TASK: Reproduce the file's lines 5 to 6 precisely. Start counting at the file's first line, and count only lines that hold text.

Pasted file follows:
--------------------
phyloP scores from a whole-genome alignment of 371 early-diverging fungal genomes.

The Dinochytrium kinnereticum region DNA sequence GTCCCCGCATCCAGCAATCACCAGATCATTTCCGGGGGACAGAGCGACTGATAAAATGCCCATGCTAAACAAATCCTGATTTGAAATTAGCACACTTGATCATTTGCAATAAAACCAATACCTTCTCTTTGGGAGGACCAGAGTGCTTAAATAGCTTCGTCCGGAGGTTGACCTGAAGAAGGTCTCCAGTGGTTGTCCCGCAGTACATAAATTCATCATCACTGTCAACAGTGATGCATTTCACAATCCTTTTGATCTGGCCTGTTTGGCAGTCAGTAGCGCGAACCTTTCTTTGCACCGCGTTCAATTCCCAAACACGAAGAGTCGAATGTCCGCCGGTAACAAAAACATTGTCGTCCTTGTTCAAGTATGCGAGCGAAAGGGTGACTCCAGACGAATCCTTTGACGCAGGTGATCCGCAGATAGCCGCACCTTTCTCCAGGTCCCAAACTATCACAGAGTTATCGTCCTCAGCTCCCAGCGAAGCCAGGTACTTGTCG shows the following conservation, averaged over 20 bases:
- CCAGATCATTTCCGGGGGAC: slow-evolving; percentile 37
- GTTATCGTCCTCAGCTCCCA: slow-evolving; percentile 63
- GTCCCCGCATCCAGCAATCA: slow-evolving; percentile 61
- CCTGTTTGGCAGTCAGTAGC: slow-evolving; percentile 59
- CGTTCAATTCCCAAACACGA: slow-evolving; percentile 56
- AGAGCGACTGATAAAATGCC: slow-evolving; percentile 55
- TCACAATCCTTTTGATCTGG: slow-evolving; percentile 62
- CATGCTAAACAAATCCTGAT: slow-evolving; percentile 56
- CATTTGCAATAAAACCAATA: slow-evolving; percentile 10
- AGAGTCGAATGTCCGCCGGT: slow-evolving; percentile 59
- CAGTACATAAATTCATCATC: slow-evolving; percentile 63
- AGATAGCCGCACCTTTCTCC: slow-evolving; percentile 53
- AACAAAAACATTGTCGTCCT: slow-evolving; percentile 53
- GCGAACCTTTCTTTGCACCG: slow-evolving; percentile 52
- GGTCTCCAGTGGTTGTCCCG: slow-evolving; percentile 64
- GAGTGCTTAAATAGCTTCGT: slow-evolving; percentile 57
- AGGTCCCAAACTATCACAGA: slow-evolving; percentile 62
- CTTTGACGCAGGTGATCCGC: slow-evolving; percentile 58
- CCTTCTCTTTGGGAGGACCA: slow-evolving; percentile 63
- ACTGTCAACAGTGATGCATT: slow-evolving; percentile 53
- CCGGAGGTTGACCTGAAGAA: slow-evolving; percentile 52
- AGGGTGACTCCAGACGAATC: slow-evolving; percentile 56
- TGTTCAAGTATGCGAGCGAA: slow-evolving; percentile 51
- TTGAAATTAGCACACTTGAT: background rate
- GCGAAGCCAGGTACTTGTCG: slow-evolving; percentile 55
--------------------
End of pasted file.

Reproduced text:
- GTCCCCGCATCCAGCAATCA: slow-evolving; percentile 61
- CCTGTTTGGCAGTCAGTAGC: slow-evolving; percentile 59